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To read comments to this article, go here
If We Send You an Invoice, Then Will You Pay Us?
Monday, August 11 2003 @ 02:58 AM EDT

Now SCO says it will send out invoices to the 1500 companies that got the earlier warning from them, and maybe you too, in the next weeks or months. What? You mean you aren't in a hurry to stand before a judge? Expected response from one and all: yawn. Here's the article:
SCO Group Inc is preparing to invoice customers running or developing with Linux, while broadening its copyright net to include manufacturers of embedded systems. . . .

Invoices will be dispatched in the "next weeks or months" a company spokesperson confirmed.

Those being billed will include 1,500 end-users who were earlier this year informed by SCO in writing they should seek legal advice as running Linux violated the company's copyright. Customers running Linux who were not on SCO's original mailing list will also be targeted."

Chris Sontag says you end user pirates better not wait for the legal case to be over, or you'll have to "face the consequences":
"SCO has the right to defend its copyright all the way down to the end user," said Sontag. "If necessary we will start picking end users to enforce our rights." Sontag warned that SCO had no qualms about enforcing its claimed rights anywhere in the world - including the UK.
And if that doesn't work, then they'll huff and they'll puff and they'll blow your house down.

With FUD galore.



Update: Speaking of FUD, SCO released a press release about an unnamed licensee:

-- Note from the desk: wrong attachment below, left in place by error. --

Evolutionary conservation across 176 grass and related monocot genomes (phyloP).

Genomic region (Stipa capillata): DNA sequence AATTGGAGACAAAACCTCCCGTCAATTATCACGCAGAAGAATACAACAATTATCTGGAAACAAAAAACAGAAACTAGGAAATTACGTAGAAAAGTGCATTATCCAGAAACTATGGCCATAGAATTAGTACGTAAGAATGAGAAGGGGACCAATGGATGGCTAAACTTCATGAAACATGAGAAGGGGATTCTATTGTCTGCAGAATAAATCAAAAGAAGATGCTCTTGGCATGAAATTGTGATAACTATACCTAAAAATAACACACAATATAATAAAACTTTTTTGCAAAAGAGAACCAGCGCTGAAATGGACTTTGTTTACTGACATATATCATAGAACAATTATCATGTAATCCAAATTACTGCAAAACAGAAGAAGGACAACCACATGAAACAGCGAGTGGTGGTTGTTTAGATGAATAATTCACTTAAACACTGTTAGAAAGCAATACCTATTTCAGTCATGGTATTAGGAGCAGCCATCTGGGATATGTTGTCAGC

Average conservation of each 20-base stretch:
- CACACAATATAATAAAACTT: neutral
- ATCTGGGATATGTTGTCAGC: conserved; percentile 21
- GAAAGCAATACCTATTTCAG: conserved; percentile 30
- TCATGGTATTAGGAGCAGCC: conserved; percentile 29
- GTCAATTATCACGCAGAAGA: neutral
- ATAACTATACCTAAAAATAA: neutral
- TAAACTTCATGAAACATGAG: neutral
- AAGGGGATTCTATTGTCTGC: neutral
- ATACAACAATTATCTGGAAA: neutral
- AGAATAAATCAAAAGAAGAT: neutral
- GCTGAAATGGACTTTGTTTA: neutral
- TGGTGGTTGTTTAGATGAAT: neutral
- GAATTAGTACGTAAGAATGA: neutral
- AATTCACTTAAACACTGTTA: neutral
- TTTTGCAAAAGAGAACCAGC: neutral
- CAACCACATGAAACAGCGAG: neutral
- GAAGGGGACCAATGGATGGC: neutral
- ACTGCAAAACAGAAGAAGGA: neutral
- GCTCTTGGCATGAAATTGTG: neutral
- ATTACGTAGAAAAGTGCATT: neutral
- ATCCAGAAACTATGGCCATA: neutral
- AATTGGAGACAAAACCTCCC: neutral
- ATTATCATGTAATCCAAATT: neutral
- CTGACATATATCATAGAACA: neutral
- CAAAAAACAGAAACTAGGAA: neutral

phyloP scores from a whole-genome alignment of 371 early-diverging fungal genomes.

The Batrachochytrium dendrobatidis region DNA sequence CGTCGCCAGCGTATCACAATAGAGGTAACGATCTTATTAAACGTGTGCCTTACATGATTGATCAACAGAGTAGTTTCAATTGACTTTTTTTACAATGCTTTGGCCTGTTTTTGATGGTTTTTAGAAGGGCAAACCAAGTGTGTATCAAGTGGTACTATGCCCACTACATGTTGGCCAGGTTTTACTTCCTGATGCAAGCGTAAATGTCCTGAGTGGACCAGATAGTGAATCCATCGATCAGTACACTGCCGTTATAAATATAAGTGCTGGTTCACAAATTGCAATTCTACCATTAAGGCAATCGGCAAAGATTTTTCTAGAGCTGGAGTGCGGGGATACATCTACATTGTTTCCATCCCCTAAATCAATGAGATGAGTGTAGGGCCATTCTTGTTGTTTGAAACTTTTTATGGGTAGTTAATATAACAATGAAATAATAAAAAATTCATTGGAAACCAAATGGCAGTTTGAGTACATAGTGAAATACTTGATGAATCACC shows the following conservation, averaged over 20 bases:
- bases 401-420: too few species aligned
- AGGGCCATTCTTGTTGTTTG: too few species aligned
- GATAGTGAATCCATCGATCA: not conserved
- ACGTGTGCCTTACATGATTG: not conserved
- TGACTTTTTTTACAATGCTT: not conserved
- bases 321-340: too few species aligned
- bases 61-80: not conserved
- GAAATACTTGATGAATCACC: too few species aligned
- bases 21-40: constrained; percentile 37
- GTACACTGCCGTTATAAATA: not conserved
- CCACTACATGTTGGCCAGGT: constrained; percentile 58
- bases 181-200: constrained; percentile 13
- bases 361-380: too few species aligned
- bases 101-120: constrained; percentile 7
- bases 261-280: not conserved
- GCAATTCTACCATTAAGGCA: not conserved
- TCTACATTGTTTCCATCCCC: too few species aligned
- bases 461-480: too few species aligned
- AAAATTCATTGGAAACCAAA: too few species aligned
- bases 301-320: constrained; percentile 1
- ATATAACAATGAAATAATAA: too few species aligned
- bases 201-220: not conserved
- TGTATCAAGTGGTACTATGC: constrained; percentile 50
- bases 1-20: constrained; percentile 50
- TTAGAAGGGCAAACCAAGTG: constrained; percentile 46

The SCO Group Announces Signing of Intellectual Property Compliance License for SCO UNIX Rights
Fortune 500 Licensee Acquires SCO UNIX License for Concurrent Run-Time Use of Linux

LINDON, Utah, Aug 11, 2003 -- The SCO® Group (SCO)(Nasdaq: SCOX) today announced the signing of its first Intellectual Property Compliance License for SCO UNIX® Rights. This announcement comes less than a week after the commencement of the SCO IP License for Linux program. Terms of the deal and the Fortune 500 company name were not disclosed based on confidentiality provisions of the agreement, but a license was purchased for each of the Linux servers running their business.

"We've had more than 300 companies in the first four business days of this program contact SCO to inquire about SCO's Intellectual Property License for Linux," said Chris Sontag, senior vice president and general manager, SCOsource, SCO's software licensing division. "This Fortune 500 company recognizes the importance of paying for SCO's intellectual property that is found in Linux and can now run Linux in their environment under a legitimate license from SCO. We anticipate this being the first of many licensees that will properly compensate SCO for our intellectual property. After having initiated the program last week, we are very pleased with the licensing interest to date."

For more information on the SCO Intellectual Property License for Linux, contact SCO by calling (800) 726-8649 or visit the SCO Web site at http://www.sco.com/scosource/linuxlicense.html.


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